Monday, June 11, 2012

Big Bay citizens' kayak trip to raise funds for third-party air monitoring program at Eagle Mine

BIG BAY -- Some members of Concerned Citizens of Big Bay are having a kayaking fundraiser to help create public awareness for an independent, third-party air monitoring program for the Eagle Mine.

This is a view of the bay of Big Bay, where kayakers will set out on one part of their fundraising journey, which will be divided into two trips for safety concerns. (Photo © and courtesy Gene Champagne of Concerned Citizens of Big Bay)

The group -- Carla and Gene Champagne, Ben Kent. Emily Whittaker, Cynthia Pryor, and Bill Kinjorski -- will soon kayak from the mouth of the Iron/Yellow Dog River to the mouth of the Salmon Trout River. This fundraiser will fulfill part of a Fresh Water Future grant of $2,500 the group received last year. The kayakers are also the proposed Eagle Mine Air Quality Monitoring Team.

"The fumes (from the Eagle Mine) are making folks nauseous. Kennecott is venting right into the pristine air up there," says Gene Champagne, author of a recent opinion article on this issue, published in the Marquette Mining Journal on June 3, 2012.

In that article, Champagne writes, "The time has come to seek the best available, and least disputable, science with regards to air quality monitoring for the Eagle Mine in northern Marquette County and any other hard rock (sulfide) mines that follow. To this end. the Powell Township Board, at its May 22 meeting, passed a resolution that calls for an independent, third party air monitoring program for any current and future mines that may affect Powell Township."*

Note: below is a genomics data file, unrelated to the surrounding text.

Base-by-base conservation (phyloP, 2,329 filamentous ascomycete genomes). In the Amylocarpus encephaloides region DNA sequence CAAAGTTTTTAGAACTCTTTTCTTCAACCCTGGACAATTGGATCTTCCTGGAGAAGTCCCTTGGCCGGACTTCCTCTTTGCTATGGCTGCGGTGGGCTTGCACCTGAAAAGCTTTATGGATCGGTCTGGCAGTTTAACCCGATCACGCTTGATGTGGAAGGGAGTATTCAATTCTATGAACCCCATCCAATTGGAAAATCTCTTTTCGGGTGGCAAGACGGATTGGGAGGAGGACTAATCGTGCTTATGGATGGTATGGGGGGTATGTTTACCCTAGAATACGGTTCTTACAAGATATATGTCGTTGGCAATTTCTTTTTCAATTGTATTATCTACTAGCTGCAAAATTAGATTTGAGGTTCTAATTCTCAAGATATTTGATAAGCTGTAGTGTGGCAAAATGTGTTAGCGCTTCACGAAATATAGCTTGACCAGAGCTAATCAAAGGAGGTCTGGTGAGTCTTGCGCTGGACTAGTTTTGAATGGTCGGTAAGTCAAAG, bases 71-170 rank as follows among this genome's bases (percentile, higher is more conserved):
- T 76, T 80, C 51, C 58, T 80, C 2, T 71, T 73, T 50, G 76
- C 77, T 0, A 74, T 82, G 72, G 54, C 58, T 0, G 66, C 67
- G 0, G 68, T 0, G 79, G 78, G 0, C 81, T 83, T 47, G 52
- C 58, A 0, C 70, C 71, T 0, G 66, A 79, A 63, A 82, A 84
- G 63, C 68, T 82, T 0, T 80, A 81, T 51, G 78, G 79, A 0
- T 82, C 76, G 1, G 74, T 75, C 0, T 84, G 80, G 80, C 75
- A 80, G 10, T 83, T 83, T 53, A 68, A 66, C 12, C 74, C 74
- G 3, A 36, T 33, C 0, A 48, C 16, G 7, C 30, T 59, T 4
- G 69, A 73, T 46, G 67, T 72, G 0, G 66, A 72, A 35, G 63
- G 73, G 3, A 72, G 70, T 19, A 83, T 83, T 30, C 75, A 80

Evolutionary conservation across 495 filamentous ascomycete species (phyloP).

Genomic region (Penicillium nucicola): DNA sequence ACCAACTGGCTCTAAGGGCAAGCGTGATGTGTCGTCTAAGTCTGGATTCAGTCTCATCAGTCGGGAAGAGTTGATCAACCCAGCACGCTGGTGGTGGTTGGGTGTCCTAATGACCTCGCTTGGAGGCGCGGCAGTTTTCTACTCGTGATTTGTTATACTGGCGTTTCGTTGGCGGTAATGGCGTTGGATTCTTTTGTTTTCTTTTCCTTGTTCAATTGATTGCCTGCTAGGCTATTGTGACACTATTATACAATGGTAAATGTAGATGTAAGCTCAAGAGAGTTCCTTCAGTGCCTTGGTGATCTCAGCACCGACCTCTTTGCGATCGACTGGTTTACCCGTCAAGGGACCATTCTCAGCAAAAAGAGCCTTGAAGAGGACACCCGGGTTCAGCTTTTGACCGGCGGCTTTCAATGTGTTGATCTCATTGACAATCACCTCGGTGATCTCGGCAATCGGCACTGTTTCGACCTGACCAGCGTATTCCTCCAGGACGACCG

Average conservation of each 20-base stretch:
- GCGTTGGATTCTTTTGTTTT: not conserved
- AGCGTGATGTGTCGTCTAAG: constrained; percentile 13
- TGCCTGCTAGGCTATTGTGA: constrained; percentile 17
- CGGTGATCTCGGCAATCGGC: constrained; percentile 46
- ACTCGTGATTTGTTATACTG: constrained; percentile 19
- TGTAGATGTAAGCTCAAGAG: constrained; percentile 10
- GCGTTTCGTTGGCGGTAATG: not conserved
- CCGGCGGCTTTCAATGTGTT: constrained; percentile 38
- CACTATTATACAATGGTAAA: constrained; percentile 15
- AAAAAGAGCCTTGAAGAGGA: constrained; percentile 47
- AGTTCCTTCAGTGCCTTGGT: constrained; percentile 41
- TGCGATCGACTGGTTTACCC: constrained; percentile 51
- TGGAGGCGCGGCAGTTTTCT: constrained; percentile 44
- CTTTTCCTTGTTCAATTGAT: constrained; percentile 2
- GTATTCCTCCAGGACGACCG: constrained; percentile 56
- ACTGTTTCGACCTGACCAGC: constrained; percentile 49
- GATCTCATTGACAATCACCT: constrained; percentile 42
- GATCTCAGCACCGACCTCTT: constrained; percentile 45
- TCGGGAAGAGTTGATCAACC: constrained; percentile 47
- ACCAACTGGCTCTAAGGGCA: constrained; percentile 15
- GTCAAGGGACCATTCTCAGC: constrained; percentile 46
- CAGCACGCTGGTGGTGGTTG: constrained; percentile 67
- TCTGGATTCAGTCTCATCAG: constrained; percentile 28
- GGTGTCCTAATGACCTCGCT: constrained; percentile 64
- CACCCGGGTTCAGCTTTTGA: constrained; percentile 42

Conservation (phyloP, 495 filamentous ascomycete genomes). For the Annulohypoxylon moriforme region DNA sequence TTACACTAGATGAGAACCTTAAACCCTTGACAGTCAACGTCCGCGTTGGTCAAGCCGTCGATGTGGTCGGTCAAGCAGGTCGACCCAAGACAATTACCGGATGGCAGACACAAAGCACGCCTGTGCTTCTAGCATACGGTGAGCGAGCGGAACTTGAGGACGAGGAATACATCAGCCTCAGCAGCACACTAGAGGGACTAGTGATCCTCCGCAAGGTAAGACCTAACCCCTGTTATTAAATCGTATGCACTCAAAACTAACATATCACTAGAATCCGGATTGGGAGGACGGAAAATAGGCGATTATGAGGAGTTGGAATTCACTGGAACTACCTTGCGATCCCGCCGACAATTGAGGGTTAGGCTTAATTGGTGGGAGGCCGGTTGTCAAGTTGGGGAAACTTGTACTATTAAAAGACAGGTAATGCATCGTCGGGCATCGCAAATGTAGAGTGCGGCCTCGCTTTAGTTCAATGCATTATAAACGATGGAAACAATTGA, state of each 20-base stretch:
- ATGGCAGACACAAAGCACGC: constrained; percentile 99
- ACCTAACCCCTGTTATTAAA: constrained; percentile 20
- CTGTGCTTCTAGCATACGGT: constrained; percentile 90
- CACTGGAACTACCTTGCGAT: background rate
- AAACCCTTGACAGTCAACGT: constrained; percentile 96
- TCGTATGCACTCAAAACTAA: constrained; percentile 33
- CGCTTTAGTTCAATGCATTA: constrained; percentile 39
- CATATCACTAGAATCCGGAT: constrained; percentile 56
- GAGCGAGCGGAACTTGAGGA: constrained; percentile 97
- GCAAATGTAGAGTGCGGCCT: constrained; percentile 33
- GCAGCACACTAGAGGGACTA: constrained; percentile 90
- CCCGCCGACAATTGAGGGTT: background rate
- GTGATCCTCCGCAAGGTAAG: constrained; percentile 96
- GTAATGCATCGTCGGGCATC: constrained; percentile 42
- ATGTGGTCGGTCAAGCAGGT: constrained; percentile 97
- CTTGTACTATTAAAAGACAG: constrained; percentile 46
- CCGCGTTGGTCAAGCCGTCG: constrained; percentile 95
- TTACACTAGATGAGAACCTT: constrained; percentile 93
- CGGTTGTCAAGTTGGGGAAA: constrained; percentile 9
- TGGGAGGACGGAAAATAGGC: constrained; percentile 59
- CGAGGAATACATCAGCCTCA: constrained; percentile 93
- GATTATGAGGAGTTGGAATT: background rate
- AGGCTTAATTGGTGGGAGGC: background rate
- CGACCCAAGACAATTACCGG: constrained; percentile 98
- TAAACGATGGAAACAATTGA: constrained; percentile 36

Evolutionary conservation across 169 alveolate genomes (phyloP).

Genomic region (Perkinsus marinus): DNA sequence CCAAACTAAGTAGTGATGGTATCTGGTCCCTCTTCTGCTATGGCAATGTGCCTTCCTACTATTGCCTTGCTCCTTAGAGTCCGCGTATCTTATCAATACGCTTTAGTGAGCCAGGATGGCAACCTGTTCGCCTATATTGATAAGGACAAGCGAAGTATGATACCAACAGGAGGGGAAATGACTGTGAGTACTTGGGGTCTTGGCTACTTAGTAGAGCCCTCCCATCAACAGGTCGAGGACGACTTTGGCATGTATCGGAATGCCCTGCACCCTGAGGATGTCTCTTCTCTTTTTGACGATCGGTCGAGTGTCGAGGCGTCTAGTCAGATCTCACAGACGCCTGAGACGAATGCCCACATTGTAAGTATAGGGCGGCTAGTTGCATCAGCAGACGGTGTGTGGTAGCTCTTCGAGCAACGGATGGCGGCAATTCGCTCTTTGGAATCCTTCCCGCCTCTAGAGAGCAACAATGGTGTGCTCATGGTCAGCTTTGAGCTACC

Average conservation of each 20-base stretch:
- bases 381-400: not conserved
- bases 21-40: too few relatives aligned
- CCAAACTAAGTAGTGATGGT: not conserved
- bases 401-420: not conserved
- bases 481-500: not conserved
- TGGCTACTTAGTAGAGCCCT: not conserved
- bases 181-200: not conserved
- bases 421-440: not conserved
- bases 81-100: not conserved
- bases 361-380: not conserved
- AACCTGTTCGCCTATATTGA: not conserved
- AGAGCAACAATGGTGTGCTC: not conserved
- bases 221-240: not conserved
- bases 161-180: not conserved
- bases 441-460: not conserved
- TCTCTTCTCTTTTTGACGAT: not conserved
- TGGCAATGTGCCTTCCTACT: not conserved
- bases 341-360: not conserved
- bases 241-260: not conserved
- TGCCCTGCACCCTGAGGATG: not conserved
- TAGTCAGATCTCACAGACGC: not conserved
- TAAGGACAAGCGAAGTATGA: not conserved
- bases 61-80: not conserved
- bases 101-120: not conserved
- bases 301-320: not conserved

The second part of the kayaking trip will require crossing Big Bay (3.5 miles across), resting perhaps at the black rocks on the west side of the bay, and then continuing around Salmon Trout Point (center of this photo) and into Salmon Trout Bay and the mouth of the Salmon Trout River. Lake Superior can be seen to the right beyond the point. (Photo © and courtesy Gene Champagne of Concerned Citizens of Big Bay)

Two other members of this group, Carla Champagne and Cynthia Pryor, recently requested this independent, third-party air monitoring program for the Eagle Mine at Rio Tinto's Annual General Meeting with shareholders in London, England.**

Concerned Citizens of Big Bay will be collecting donations through July on their Web site and plan to post photos of the two-day kayaking trip on the site as well. The kayakers hope to start the journey, which is weather and wave dependent, this month (or possibly as early as this week). They have a maximum of six kayakers in order to leave little to no footprints and impact upon the private lands they will be launching from.

Concerned Citizens of Big Bay fund many of their activities out of their own pockets, with the help of supporters.

"If you can give a little to our own fundraiser we can hopefully have some added impact to the proper and scientific monitoring at Eagle Mine," Gene Champagne notes.

Click here to donate to the fundraiser on the group's Web site.

Editor's Notes:
* Click here to read Gene Champagne's guest op-ed article, "Science, public relations are two different things."

** In case you missed it, see Keweenaw Now's updated May 23, 2012, article, "Big Bay residents report on Rio Tinto AGM in London."

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